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There is an inner voice which emerges at age six. This inner voice determines right and wrong, but it also emits feelings of morality. Some children feel this voice early on in life, while others do not. These sentiments create emotional stability for a person. Feelings of love, compassion, and kindness all stem for this sensible "voice."

There is not a direct correlation between social-economa-strata (S.E.S.) and the prevalence of this voice. Some of those born as an elite have gone on to have emotionally impoverished lives. Some of the most loving parents have had unmoral children, while some poor abused children in the ghetto have turned out to be world-renowned human rights activists.

While knowledge of right vs. wrong is determined by the pattern previously set by one's parents, morality is not. A child develops a sense of morality based on his or her assessment of their early surroundings. They decide who they care about and who cares for them, then they generalize these feelings to others in their life.

Let us take the example of the abused child in the ghetto. Perhaps there was one person in their life, such as their grandmother, who explained that life had many wonderful things to offer. Their purpose in living then became escape from their present situation. This was an incentive to learn and prepare for independence. They did not generalize their feelings towards the rest of the world. Here there is a good chance that the child's morality will be accentuated later in life

Now let us examine a child from an upper S.E.S. family. This child has gotten everything it desires since birth. However, it does not value the opinions of its parents. It does not attempt to please them, or work hard to keep out of their wrath. When dismay is expressed for their actions, they feel no remorse. The groundwork earlier laid lacked devotion, and emotion. Chances are that the parents never truly expressed what they felt, who they were, or allowed the child to understand the family problems.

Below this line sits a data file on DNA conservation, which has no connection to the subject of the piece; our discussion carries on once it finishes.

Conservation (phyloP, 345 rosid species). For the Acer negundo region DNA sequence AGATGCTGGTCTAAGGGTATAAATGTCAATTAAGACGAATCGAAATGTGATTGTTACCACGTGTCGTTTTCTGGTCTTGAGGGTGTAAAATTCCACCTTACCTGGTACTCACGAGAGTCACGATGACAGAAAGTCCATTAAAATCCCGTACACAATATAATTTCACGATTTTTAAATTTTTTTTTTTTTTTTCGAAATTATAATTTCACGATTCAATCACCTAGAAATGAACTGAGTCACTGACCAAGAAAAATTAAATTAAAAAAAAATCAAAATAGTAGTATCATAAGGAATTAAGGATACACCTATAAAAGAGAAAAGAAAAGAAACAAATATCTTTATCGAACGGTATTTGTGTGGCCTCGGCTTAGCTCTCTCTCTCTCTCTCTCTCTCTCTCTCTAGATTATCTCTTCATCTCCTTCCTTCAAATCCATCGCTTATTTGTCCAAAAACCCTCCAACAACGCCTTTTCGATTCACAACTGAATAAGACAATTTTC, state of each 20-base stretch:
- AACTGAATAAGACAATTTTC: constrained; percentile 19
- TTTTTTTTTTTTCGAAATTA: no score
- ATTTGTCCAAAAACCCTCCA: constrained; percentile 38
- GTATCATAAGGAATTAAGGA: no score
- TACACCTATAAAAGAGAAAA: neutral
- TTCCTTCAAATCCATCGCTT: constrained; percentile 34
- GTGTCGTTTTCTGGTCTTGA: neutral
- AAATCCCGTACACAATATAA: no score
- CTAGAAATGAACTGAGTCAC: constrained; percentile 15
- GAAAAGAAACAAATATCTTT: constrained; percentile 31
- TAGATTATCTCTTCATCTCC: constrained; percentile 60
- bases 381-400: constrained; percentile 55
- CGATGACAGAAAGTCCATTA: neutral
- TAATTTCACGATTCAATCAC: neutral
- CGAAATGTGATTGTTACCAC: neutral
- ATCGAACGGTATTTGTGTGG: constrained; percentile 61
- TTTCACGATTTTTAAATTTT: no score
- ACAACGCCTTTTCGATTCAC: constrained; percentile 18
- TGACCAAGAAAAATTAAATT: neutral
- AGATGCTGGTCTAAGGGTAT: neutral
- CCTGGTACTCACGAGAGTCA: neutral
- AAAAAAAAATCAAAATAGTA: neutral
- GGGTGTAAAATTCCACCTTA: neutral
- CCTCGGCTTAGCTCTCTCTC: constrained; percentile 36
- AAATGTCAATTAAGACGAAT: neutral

Another important aspect in creating a moral child is a feeling of "belonging." If the child feels that it plays an important role in the family, it will develop a sense of morality based on protecting it's loved ones. It will feel that it takes care of others, and therefore what they think truly matters, and how they feel is crucial to his well-being.

A moral child is not too difficult to create as long as emotion is kept in the picture. Allow the child to feel as if he or she is a part of the family. Tell the child your feelings, and why you feel that way. Allow them to see you when you are sad, and then see the consequences on their own life.